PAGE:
My fiance recently went on a 7 night cruise abroad and would not have cellular service. She hired a local pet sitter to come by her house 3 times a day to feed, water, and change her dog's paper. They agreed on 9 days for $35.00 per day. The pet sitter requested and was paid $315.00 in full prior to beginning the service.

My fiance stays in a gated community and added the sitter to her guest list so that she can access the home. After the second day, the pet sitter was denied entry through the gate by security. The sitter contacted her emergency contact to notify her that she is unable to care for the animal since she cannot access the home. Her mother took care of the pet for the remainder of the 9 days.

Upon returning back to the country, she learned from her mother everything that happened. Thankfully, the dog was okay since her mother was able to take care of the dog while she was abroad. My fiance contacted the sitter to offer 4 days' pay, $140.00, for the 2 days of service she was able to do her job to compensate for any inconveniences. The sitter maintains position that the agreement was for $315.00 for 9 days of service and that it was not her fault she couldn't do her job for the remaining 7 days, so she kept the full payment.

Is it legal for the pet sitter to keep the full payment, even though the contract was breached?

Was the sitter right for keeping full payment with only providing a fraction of the services agreed upon?


1 Answer 1


It is almost certainly legal for the sitter to keep the money. She was ready to provide the service, and it is not her fault she couldn't (and she may have turned down other opportunities because she had this one). I think your fiance's claim would be against the firm providing the security service (they are the ones that frustrated the contract). I foresee the following problems:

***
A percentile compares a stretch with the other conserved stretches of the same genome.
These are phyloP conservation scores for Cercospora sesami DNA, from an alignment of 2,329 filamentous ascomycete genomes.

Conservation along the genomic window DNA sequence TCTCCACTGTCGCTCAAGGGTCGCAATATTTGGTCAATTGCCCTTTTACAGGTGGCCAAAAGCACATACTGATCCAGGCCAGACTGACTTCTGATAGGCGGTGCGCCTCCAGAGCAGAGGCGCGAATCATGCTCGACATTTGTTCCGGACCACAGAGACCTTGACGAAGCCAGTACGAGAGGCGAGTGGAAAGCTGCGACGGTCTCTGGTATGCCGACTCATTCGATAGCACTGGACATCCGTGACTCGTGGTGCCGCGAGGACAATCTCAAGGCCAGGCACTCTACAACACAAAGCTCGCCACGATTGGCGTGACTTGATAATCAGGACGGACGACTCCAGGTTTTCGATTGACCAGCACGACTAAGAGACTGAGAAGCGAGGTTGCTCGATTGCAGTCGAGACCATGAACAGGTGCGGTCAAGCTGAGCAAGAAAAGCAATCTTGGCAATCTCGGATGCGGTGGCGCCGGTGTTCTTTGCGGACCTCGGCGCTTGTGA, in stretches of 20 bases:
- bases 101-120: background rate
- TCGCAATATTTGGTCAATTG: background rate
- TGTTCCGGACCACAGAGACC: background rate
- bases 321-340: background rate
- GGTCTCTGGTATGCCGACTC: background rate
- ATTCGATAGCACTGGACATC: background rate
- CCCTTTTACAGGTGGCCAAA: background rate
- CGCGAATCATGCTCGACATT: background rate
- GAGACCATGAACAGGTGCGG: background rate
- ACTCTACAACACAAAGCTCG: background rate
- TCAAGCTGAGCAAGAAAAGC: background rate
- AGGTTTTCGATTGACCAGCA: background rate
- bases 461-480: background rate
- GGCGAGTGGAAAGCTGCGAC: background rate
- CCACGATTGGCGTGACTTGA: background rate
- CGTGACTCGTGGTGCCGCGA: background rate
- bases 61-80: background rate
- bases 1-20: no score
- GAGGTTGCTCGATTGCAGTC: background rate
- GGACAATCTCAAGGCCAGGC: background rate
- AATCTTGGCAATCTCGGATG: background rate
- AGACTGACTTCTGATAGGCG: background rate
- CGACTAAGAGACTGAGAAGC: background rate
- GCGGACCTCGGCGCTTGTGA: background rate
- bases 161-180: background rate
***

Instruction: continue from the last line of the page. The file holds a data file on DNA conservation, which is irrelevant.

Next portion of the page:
• What are her losses? She was prepared to pay $315 (which she has paid), and the dog has been looked after. Where is the loss? (She may be able to argue that it was worth $315 to her, not to have to owe her mother a favour. I don't know if that will fly.)

  • The contract with the security firm almost certainly waives liability for this sort of thing. She would have to convince the court that the contract terms were unreasonable/unconscionable (or whatever the term is in the local jurisdiction).

There are two obvious options here: a) see if there is legal cover on her household insurance (or her pet insurance); b) forget it (it's only $175 all told).

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